The U.S. Import Process For Classic Cars

This is a supplement to the rest of the information out there, I am not responsible for the smoothness of the process. If you have any questions, or want to learn more about importing cars, or the customs brokerage process in general please feel free to email me at goldsteincustomsbrokers@gmail.com, I am very reachable. Most of the information provided below is based on submitting physical copy forms, generally speaking, this is an archaic process, in the year 2022, if you want to rent software to do this electronically, you can do so here, by clicking on the link below,


and you can also reach out to symcha@logisticaldatasolutions.com, for faster service. For the sake of the tutorial, we will examine the process submitting forms, instead of filing electronically using EDI software mentioned above, the electronic data equivalent of these forms is filed through the software via EDI exchange with U.S Customs and Border Protection. That’s really complicated language to basically just say the forms are filed electronically.

There are basically three government agencies involved in the importation of vehicles. The Environmental Protection Agency, the Department of Transportation, more specifically, the National Traffic Safety Highway Administration, and Customs and Border Protection. For the sake of simplicity, it makes sense to import a vehicle that is older than 25 years old, as the regulatory compliance process speeds up quite fast for newer models. To import something newer than 25 years, you need to make sure the vehicle complies with all Federal Motor Vehicle Safety Standards (FMVSS). The DOT supplies the import community with the handbook, but navigating through all of the regulations, seems so burdensome, one has to wonder, whether the purpose is to so discourage those from importing vehicles like those entirely.

For the sake of this tutorial, we will only focus on importing models 25 years and older. For cars older than 25 years, you can claim an exemption from the extremely stringent EPA emission standards and Department of Transportation standards, by entering an E in field 9 of EPA form 3520-01(picture 3), and check off 1 on DOT Form HS-7(picture 2) with the date of manufacture for the vehicle.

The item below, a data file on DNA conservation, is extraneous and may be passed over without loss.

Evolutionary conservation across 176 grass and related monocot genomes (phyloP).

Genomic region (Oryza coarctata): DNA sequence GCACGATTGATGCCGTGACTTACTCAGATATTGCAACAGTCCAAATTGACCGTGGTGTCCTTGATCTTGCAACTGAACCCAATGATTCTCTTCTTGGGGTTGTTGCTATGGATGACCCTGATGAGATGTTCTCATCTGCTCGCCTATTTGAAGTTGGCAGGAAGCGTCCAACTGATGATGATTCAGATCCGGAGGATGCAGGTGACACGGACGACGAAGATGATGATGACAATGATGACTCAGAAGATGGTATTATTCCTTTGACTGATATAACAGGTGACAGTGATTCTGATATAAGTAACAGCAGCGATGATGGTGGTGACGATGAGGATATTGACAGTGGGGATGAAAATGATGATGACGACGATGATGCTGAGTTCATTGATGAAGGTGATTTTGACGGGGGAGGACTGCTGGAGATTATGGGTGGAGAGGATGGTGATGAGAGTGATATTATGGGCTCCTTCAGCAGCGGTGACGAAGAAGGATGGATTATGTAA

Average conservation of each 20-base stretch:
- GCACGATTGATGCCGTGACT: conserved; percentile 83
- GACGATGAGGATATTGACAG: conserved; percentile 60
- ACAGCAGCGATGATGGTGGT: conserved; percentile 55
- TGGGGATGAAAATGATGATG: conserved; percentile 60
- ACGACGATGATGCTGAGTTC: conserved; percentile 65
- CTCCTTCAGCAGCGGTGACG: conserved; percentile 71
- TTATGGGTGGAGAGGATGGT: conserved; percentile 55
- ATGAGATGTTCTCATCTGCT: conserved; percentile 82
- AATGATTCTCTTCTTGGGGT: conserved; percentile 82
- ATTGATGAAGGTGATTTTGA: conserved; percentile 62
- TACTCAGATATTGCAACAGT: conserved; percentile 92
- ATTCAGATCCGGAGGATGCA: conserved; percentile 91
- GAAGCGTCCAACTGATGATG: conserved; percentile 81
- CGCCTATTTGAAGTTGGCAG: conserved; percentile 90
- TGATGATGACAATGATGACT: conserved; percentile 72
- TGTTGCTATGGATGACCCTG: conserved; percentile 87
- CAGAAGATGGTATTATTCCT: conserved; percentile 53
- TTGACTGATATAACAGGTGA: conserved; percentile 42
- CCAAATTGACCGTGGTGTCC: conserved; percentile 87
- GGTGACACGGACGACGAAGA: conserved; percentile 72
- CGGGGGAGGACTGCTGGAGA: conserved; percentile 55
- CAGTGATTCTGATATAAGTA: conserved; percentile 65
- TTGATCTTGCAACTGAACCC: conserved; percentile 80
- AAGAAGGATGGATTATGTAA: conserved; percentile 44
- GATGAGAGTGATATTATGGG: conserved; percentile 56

An important reminder, remember to have the car’s undercarriage steam cleaned from pesticides so that the department of agriculture does not force you to reexport, we surely don’t want that.

Documents to have

  1. A valid proof of ownership, which is an original certificate of title, or a certified copy of the original.
  2. Manufacturer’s letter/certificate, stating that the vehicle conforms to EPA and DOT standards.
  3. A Bill of Sale

Shipping Process

If you don’t want to deal with a freight forwarder, you can elect to purchase a car on CIF(Cost Insurance and Freight), so you are only responsible for the customs process. The more of this process you do, and hopefully with the help of this tutorial, correctly, the less you will have to fork up. You will need to have an ISF or importer security filing completed, you can use the software mentioned above for that. If the buying terms are FOB(Free on Board) then you will need to contact a freight forwarder, you can use the company listed below for that.


Customs Process

I will go in chronological order from beginning to end, starting with 1.) U.S Customs and Border Protection requirements. 2.) Department of Transportation and finally 3.) Environmental Protection Agency requirements. Remember to secure a customs bonds for goods valued over $2,500, this is a given considering your importing a car, (I don’t know any vehicles less than $2500, at least none worth buying). You can use Epic Brokers for this, you can find them at the link below. Just a short snippet on Customs Bonds, Customs Bonds are required to insure the payment of duties to the federal government.


Forms to be Filled Out

  1. CBP Form 7501 Entry Summary
  2. DOT Form HS-7
  3. EPA Form 3520-1

-Be aware that there will probably be a customs exam, and therefore exam charges, which can amount to several hundred dollars, as customs is very quick to examine motor vehicle imports.

Here are instructions from Customs and Border Protection for filling out form 7501 and deriving the manufacturer identification code for block 13; together they give a thorough explanation for filling out all of the fields.




For some ease of reference, this is how much easier this is to do when you do this through ABI software. Below is a screenshot of what this looks like when submitting the partner government agency data, like EPA or DOT, but in the below case this is what it looks like for FDA data.


Avi J. Goldstein, Licensed U.S Customs Broker and Owner of Goldstein Customs Brokerage Exam Prep, LLC

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